Dr. Shi's Fragrant Spareribs

Serves 2- 8 (depending on what else is served)


These ribs are so finger-licking good you should roll up your sleeves before you sit down, have large and easily washable napkins at hand and finger bowls ready for the final clean-up. They're messy to eat, but a real lip-smacking treat!

The original recipe for these fragrant spareribs was given to me by Dr. Shi, a professor of Chinese literature at George Washington University with whom I worked during the summer of 1969. I have a notation on her original recipe that she gave it to me on July 25, 1969. It's been one of my treasured recipes and one that I've been reluctant to share with anyone. After 27 years of enjoying these ribs at our house, Bart has convinced me to include the recipe on this Sunday Supper home page. Over the years, we've modified the recipe to suit our evolving tastes, cutting down on the sugar and catsup and increasing the garlic and ginger. This is the 1990's version.

Next time your friends are having a barbecue, bring a batch (or 2) of these ribs as your contribution to the dinner and enjoy your friends reaction to these fragrant morsels.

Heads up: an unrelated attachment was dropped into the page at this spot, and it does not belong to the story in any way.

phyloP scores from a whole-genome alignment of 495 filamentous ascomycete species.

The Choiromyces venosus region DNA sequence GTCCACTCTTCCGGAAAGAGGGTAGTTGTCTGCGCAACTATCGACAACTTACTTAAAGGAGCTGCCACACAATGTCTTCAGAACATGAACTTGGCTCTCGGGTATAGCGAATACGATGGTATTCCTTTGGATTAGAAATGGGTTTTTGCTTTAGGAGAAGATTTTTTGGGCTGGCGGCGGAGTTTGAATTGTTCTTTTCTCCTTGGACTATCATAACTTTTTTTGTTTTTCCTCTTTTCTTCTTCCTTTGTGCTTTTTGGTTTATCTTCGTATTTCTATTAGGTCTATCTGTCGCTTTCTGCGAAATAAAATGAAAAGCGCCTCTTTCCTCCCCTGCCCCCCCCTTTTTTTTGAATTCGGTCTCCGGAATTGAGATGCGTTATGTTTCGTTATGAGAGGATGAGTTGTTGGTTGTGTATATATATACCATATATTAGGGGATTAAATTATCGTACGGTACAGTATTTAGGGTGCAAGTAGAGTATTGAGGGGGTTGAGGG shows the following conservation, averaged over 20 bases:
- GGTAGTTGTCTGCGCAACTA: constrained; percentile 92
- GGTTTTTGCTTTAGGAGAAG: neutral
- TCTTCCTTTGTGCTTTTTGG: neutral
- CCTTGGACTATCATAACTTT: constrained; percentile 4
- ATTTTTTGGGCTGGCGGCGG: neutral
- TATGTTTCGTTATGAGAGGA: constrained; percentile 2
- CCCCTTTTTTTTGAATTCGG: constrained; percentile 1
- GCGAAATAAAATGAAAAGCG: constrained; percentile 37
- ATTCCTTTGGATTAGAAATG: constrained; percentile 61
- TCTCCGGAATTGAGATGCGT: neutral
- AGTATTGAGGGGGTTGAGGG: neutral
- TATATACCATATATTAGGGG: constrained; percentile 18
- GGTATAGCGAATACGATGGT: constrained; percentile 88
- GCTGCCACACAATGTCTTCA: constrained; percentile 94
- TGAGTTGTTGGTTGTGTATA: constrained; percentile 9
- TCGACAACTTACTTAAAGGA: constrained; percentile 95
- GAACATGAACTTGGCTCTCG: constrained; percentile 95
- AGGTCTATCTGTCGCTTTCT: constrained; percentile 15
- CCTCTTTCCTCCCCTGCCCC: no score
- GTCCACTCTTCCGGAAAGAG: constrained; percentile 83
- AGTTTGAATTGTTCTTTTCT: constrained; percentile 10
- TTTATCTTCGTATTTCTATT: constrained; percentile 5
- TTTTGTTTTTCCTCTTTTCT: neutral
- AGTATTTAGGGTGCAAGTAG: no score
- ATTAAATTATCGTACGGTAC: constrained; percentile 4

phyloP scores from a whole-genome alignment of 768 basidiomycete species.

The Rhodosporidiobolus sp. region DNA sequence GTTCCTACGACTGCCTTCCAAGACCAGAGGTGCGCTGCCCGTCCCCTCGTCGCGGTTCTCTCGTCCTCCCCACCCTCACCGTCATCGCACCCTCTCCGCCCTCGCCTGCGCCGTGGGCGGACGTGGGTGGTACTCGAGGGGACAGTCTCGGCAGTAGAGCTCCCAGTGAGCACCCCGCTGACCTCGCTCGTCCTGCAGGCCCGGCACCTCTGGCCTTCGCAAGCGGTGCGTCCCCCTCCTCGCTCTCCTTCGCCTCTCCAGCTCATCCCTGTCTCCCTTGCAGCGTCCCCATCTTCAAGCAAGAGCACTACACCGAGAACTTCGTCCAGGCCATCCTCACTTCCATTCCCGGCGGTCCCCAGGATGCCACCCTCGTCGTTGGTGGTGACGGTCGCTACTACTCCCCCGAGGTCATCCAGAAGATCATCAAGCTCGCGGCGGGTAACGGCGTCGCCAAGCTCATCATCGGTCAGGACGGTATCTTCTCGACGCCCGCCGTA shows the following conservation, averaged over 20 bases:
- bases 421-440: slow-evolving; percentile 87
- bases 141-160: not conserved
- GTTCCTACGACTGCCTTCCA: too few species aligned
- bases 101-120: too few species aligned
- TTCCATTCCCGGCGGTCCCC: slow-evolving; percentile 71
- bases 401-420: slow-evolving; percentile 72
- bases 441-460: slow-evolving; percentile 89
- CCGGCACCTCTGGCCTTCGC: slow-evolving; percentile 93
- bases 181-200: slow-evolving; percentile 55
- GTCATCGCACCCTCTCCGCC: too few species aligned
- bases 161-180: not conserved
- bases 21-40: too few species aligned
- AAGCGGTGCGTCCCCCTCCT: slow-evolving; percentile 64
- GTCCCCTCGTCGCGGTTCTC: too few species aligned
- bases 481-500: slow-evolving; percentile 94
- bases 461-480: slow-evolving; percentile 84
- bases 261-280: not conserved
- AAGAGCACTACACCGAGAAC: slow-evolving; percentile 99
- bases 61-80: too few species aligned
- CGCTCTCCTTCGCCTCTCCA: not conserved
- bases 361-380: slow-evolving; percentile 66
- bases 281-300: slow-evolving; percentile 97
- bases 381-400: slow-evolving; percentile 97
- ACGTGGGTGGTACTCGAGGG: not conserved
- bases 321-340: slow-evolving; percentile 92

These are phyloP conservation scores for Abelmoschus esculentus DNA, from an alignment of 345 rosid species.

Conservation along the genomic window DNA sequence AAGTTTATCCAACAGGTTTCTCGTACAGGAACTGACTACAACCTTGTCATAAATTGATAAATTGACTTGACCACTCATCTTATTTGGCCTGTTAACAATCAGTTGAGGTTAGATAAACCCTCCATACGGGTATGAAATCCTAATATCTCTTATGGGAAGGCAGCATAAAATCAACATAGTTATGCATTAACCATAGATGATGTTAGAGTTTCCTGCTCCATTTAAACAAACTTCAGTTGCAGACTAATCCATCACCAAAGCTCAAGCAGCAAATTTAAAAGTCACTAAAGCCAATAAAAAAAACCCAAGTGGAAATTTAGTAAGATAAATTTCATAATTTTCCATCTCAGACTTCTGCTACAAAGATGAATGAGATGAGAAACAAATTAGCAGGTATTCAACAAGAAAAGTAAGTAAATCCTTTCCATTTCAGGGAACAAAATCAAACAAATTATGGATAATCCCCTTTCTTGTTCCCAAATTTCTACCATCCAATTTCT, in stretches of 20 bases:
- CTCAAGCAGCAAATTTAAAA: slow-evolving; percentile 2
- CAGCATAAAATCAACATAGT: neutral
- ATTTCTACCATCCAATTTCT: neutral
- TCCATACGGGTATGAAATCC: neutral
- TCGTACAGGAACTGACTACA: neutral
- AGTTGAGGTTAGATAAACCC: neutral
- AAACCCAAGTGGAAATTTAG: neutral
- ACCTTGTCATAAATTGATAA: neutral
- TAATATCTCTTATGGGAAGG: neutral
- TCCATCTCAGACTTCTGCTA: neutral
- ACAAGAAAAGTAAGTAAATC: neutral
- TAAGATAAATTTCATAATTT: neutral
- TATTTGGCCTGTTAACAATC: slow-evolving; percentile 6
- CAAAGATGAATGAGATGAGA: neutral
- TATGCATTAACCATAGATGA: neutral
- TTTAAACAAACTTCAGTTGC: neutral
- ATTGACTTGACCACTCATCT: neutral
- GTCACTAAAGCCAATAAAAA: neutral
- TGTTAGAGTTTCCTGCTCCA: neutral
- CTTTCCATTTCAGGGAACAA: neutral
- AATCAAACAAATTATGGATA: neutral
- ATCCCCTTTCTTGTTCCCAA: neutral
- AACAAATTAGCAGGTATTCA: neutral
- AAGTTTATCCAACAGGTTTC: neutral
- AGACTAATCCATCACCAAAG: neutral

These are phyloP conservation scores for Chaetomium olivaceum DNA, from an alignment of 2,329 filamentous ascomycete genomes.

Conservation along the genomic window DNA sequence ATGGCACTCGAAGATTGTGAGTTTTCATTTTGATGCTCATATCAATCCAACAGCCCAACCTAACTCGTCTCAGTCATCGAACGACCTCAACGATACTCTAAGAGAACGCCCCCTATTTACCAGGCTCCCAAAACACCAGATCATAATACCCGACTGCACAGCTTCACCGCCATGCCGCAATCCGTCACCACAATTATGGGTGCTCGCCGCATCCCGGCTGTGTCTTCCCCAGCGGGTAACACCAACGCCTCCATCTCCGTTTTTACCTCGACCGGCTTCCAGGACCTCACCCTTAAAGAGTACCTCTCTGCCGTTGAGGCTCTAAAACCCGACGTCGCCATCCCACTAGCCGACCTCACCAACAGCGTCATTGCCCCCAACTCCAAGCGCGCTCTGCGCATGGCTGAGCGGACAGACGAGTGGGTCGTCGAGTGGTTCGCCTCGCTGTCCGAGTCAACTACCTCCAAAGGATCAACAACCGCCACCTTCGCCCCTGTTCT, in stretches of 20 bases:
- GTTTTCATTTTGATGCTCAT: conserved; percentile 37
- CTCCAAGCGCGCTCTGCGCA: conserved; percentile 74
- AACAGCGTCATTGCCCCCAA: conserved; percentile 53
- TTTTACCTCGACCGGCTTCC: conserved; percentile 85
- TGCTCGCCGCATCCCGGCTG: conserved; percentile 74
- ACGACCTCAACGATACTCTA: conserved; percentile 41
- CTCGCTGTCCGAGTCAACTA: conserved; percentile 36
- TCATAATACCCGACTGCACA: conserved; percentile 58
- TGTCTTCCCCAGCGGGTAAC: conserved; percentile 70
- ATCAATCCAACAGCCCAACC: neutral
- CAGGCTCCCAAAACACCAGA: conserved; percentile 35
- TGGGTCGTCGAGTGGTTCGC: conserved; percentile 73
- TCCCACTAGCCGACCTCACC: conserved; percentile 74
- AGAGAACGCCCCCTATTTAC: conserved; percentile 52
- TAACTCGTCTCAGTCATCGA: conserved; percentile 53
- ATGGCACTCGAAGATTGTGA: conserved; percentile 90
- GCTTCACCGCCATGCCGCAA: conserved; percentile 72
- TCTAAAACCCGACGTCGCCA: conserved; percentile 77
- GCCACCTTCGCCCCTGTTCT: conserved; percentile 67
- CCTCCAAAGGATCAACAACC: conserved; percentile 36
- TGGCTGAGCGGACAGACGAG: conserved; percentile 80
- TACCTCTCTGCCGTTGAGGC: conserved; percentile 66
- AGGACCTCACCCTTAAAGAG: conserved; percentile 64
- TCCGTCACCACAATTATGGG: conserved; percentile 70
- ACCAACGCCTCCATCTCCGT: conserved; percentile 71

Start with a whole rack of ribs:


6 TBS hoisin sauce
1 - 2 tsp five spices powder, depending on pungency the powder
3 TBS Coleman's dry mustard
3 TBS dry cooking sherry
3 large cloves of garlic, peeled, sprout removed and put through a garlic press
2 TBS very finely chopped fresh ginger root, peeled
3 tsp white sugar
6 TBS catsup
4 TBS soy sauce

Roasting the Ribs:


These ribs also blend well on a platter of any barbecued meats.


Put 1 cup of rinsed Chinese rice and 1.2 cups of cold water into a saucepan (i.e. 20% more water than rice). Cover and bring to a simmer over slow heat. Let the rice cook, undisturbed for 12-15 minutes. Turn off the heat and let the rice sit for at least 5 minutes before serving.

Cucumber salad: Starting with one medium-size cucumber: Wash off the wax preservative on the skin and cut it in half lengthwise (do not peel). Scrape out the seeds from both halves and cut each half into large bite size pieces. Put the pieces into a deep bowl. In a wok or shallow pan, heat 1/4 cup soy sauce, 1 tsp (or more to taste) Chinese chili sauce, 2 tsp sugar, and 2 TBS rice wine vinegar. Off heat stir in 1-2 cloves finely chopped garlic. While this sauce is hot, add it to the cukes. When the cukes and sauce have cooled down, the salad is ready to serve.

Cabbage salad: Cut about 1/3 or 1/2 of a small head of round cabbage into bite-size pieces. Stir fry the pieces in peanut oil in a wok or shallow pan until they are translucent, but not fully cooked. Add 1/2 TBS dry chili flakes and stir fry over high heat for a few minutes. Transfer the cabbage to a bowl and add a pre-mixed sauce made of 1/4 cup brown sugar, 1/2 cup cider vinegar, 2 TBS soy sauce and salt to taste. Mix the sauce with the hot cabbage. When the cabbage is cool, it is ready to serve.

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